The types of TA technology that drive the most value differs for various stakeholders, Laurano said. “HR and TA leaders are prioritizing candidate relationship management solutions this year, while recruiters identified sourcing, AI matching and digital interviewing tools as having the most value to their role,” she said. “Recruiters would benefit from technology across talent acquisition, from recruitment marketing to onboarding, but they really want sourcing technology. A big challenge recruiters face is identifying talent.”
Orler added that recruiters want tools that give them more intelligence to make better decisions. “They want talent intelligence platforms and decision-support technology like candidate scoring and ranking products,” she said. “They want screening tools to better filter through the noise. What they don’t want is to spend hours in the ATS [applicant tracking system] doing transactional process work. You can hire a coordinator to do that. Your best recruiters are out there building relationships and nurturing candidates.”
Adoption of automation tools has been growing, and whether it’s in job advertising, interview scheduling or candidate communications, automation “has been absolutely life-changing for recruiters,” Laurano said.
Secrest added that “an AI recruiting assistant can save recruiters up to 16 hours a week in screening and scheduling tasks, which gives them more time to create a high-touch, intentional candidate experience.”
Recruiters Not Included
Many organizations have decided to invest more in TA technology, yet they sometimes make life more difficult for recruiters by implementing solutions without first consulting them.
“As companies build more-robust TA tech stacks to support their recruitment efforts, they are looking at technology without always considering the user—the recruiter,” Laurano said. “The disconnect between the technology that companies implement and the technology that drives value stems from a flawed decision-making process. Only 32 percent of companies stated that recruiters are involved in TA technology decisions.”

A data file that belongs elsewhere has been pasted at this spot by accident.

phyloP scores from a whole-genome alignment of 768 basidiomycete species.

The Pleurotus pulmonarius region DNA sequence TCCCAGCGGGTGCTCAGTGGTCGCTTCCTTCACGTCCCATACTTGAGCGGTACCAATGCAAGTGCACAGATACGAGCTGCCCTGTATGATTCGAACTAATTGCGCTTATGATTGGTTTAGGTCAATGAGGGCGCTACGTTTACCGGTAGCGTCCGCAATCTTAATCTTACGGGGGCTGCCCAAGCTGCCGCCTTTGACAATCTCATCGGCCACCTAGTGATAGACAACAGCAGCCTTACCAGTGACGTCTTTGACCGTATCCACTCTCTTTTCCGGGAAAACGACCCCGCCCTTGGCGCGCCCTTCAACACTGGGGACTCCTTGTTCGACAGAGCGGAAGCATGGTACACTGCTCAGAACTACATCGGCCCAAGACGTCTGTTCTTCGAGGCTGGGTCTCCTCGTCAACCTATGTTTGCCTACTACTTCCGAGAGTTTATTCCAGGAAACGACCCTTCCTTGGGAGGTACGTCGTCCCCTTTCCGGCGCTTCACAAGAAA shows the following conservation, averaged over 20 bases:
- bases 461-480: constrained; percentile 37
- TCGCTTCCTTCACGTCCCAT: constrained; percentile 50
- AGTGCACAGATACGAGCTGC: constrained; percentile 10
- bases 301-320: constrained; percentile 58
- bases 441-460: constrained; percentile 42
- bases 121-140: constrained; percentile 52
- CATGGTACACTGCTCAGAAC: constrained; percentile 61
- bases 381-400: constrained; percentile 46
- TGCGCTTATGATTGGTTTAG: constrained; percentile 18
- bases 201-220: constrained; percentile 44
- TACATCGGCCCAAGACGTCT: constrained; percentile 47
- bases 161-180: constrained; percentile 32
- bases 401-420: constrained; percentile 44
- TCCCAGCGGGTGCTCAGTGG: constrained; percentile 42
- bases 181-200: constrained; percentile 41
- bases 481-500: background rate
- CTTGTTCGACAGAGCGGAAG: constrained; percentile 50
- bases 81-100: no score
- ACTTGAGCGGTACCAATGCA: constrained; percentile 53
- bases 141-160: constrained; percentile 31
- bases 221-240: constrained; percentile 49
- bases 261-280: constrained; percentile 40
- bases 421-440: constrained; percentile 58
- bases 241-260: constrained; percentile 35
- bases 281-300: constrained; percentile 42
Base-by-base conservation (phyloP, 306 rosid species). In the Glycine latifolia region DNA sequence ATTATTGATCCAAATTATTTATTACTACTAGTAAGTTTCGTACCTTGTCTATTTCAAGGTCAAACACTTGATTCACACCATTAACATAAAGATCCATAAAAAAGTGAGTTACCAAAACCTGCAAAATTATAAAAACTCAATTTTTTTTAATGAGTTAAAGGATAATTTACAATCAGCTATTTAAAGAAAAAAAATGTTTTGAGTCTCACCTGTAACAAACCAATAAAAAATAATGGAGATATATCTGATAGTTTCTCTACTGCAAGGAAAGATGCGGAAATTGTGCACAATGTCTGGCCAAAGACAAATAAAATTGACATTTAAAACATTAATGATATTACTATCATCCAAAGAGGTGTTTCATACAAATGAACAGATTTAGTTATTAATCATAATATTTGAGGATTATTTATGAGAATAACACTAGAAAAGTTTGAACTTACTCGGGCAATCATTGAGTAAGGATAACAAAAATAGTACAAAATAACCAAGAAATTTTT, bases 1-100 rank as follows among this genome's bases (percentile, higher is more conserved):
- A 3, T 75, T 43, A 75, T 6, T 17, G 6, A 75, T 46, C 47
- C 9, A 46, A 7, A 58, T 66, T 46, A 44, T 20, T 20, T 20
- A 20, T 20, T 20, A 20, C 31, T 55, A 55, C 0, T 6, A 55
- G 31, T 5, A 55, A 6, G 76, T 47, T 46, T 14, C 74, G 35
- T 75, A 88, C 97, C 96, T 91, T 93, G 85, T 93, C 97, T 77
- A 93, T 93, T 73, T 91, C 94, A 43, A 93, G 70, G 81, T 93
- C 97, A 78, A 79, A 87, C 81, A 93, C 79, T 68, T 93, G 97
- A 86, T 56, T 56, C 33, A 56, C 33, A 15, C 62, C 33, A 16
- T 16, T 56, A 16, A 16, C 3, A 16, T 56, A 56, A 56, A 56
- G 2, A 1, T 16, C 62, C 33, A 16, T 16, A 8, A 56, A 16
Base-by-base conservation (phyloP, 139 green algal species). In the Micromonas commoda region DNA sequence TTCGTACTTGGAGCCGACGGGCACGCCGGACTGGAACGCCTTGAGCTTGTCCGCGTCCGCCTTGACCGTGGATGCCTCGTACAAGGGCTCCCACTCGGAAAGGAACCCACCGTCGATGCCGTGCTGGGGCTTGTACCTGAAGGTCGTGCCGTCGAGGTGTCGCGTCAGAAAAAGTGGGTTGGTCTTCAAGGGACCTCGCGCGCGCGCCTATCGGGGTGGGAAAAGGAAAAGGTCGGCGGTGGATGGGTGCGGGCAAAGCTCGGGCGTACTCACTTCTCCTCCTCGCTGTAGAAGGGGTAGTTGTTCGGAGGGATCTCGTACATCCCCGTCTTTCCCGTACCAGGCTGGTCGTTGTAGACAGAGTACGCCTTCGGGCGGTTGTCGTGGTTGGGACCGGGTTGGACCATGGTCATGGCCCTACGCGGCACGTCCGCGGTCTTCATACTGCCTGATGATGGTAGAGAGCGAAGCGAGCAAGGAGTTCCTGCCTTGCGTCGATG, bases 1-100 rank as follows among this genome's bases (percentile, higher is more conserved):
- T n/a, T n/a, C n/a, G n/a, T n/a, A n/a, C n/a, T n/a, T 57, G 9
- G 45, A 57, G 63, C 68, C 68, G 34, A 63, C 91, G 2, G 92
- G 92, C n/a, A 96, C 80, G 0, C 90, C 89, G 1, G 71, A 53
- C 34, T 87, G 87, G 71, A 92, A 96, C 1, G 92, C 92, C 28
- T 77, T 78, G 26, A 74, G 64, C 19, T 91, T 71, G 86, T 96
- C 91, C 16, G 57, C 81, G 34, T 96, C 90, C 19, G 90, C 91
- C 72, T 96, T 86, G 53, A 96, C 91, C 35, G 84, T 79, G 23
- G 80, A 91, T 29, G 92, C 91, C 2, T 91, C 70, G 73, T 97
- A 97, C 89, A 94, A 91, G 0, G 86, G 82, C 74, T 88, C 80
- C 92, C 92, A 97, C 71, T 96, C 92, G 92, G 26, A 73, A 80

Orler said the majority of technology delivered to recruiting teams is still predominantly transaction-based. “Technology is often designed on process definition,” she said. “What happens is that recruiters are not involved enough in process definition. Because of that, they are not able to help design the technology to support their role.”
Orler said this happens because recruiters are incredibly busy and leadership does not want to distract them from finding talent, and because IT staff believe they know technology better and can dictate the vendor selection process.
Integration Is Top Grievance
Integration has long been a point of frustration for many talent acquisition professionals, and 60 percent of recruiters surveyed by Aptitude Research cited poor integration as the greatest frustration with HR technology.
“Understand that integration is crucial to the recruiter experience,” Laurano said. “Integrating talent acquisition and HR systems has significant benefits in providing consistent data, enabling a better experience and eliminating manual processes. Systems that are not seamlessly integrated create more administrative work and delays for recruiting teams.”
Many companies lack the dedicated resources and underestimate the needs and expectations of IT to build integrations, Laurano said. “And IT [staff] are typically preoccupied with other priorities,” she added.
But while integration is still a point of frustration, capabilities to integrate have come a long way. More TA technology vendors are establishing partnerships with one another and supporting marketplaces full of plug-in solutions. “Even the big vendors are opening up to be able to integrate with the TA technology community,” she said.